Living in a Castle in the AirChristchurch, Spring 2012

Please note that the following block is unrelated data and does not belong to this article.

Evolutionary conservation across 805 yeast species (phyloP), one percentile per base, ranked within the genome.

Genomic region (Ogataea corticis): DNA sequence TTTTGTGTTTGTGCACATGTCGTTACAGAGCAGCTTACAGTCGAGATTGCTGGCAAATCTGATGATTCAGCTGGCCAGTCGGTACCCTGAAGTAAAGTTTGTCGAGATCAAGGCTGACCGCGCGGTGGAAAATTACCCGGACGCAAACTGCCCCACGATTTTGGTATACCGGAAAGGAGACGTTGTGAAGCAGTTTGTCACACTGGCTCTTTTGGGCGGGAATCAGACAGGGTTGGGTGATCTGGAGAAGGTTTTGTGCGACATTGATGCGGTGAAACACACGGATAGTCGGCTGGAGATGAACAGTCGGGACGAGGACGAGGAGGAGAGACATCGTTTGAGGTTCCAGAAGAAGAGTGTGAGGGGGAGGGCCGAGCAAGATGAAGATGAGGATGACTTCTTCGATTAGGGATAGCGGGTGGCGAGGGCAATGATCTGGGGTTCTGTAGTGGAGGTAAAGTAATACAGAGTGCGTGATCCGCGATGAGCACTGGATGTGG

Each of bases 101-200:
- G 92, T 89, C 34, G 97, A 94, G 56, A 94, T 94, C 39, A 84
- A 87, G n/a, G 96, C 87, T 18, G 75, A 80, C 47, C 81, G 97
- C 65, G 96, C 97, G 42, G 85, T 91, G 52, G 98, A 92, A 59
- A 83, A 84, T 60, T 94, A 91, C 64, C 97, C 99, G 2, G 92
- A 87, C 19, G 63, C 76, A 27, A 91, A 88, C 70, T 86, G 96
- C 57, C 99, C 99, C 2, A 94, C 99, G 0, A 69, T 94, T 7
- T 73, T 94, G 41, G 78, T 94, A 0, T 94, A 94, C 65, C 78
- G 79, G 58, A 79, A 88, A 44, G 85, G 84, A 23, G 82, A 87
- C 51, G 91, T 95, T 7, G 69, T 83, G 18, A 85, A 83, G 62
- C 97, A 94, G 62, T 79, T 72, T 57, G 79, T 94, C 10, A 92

It took me longer to fall in love with New Zealand than I expected. It takes time to adjust to traveling in a new place and missing people from other parts of  your life, not to mention that this period of time is so temporary. As a result, there is always that question of- how comfortable do I really want to get? You can adjust all you want but when its over you just have to go back to what you were, leaving parts of you in other people and places scattered across the globe. But as the weeks keep passing by, these questions have fallen on the back burner and I’ve fallen in love with New Zealand- for better and for worse. We have a lot of time to think here. With long runs and long drives and long hikes, there is plenty of time to make long lists of things to worry about. So I go through mixed emotions: On the one hand, I have some of the world’s most incredible scenery in my backyard, I get to spend my weekends literally living the lifestyle that a fantasized about as a child, and I have an awesome group of friends who have become such a critical part of this experience. On the other hand, I feel like this is completely fake. My connections with every person in my life up to this point are through typed characters on a screen or the occasional skype call. I go to classes, but in reality my weeks revolve around planning the next trip or recovering from the last. It’s like living in this weird bubble that will pop as soon as that plane lands in LA in 35 days This past weekend I hiked up to a small hut that overlooks the Pacific with three of my closest friends here. We spent a pleasant afternoon next to a wood-burning stove, reading and writing and listening to the wind outside. My book was Bill Bryson’s comical account of hiking the Appalachian Trail, entitled, “A Walk in the Woods.” I had started this book before, but the page I resumed on was so incredibly relevant that I interrupted everyone else’s reading to make them read it as well. Here is part of it: "Distance changes utterly when you take the world on foot… Life takes on a neat simplicity too. Time ceases to have any meaning. When its dark, you go to bed, and when its light again, you get up, and everything in between in just in between. It’s quite wonderful, really. You have no engagements, commitments, obligations, or duties; no special ambitions and only the smallest, least complicated of wants; you exist in a tranquil tedium, serenely beyond the reach of exasperation… There is no point in hurrying because you are not actually going anywhere." This not only perfectly describes the way we spends our weekends, it is also a pretty accurate representation of my entire time in New Zealand. No engagements, commitments, obligations, or duties. I’ve lived this way once before, and I haven’t seemed to master the happy medium yet; it is either living on a constant caffeine buzz with two jobs, two degrees, and too many other commitments, or  living in a bubble of serenity and simplicity to the point where coming out of it makes the most “normal” things (like using a cell phone or going to a shopping mall) seem completely overwhelming. So why the drastic change? Is it actually logical to keep putting a life of goal-oriented work on pause for stints in the woods, making little or no money and becoming completely isolated from the rest of the world? My conclusion is yes. Maybe I’ve been wearing the same three shirts over and over, and yes, it will be nice to make money again, but I’m wealthy in so many other ways. In my more chaotic life, every step has to have a purpose, a direction, and an estimated time of completion. The night we spend in Mueller Hut two weeks ago in Mt. Cook National Park, I ventured out alone after everyone went to bed; I sat in the midst of snow-covered peaks with more stars than I had ever seen, and I had to hold my breath because breathing alone was the equivalent of screaming during the silent scene in a dramatic movie. While this was a sensation I’ll never forget, it also made me deeply sad that so many people have never heard, and may never hear, true silence. Likewise, this past weekend we did a relatively small mountain for here- Mt. Fyffe, a little over 5,000 feet. I had some time alone on the summit before my friends made it up, and it was another moment that felt like an out of body experience. All the peaks were covered in snow, there was no sign to be found of other humans, and I just stood there looking out at the Pacific Ocean thinking- is this really my life right now? In these moments, you are completely invincible. You think so clearly, you are simultaneously connected and disconnected to everything, you are ready to take on the world. Every day here is one day closer to the one where the life I live and the air I breathe will once again get reduced to a faded photo in a picture frame and a distant smile that no one else really understands. The last time I had to make this transition, it was in a total panic that resulted in a lot of frustration and impatience. But this time, I’m taking a different approach. These moments will stay with me; they have been defining and invaluable. But the dreams born from these moments need to be put into action at some point, and I know that can’t be done here (nor do I want them to be here). Characteristically, I bring you Thoreau: “Do not worry if you have built your castles in the air. They are where they should be. Now put the foundations under them.” New Zealand’s Maori name is appropriately Aotearoa, which is roughly translated as “land of the long white cloud.” To me, that is exactly what this experience is: living in the clouds, finding inspiration, building castles in the air, and when the time comes to put the foundations under them, I’ll have a better sense of direction that ever before. This sounds like a concluding blog; its not, I still have another month to embrace all of this. These are just the things I’ve been thinking a lot about over the past few weeks, and in the midst of missing important people in my life and starting to think about life after this, I thought it was time to share. On a slightly different note, I always hear people say that college is the best time of your life- live it up while you can. No offense if that’s your motto, but I absolutely hate that saying. The best day of your life should be the one you’re living, and then the one after that. As long as you’re building castles, building the foundation, or doing a little bit of both, it’s a good day to be alive. Thanks for reading, I hope you’re having the best day of your life.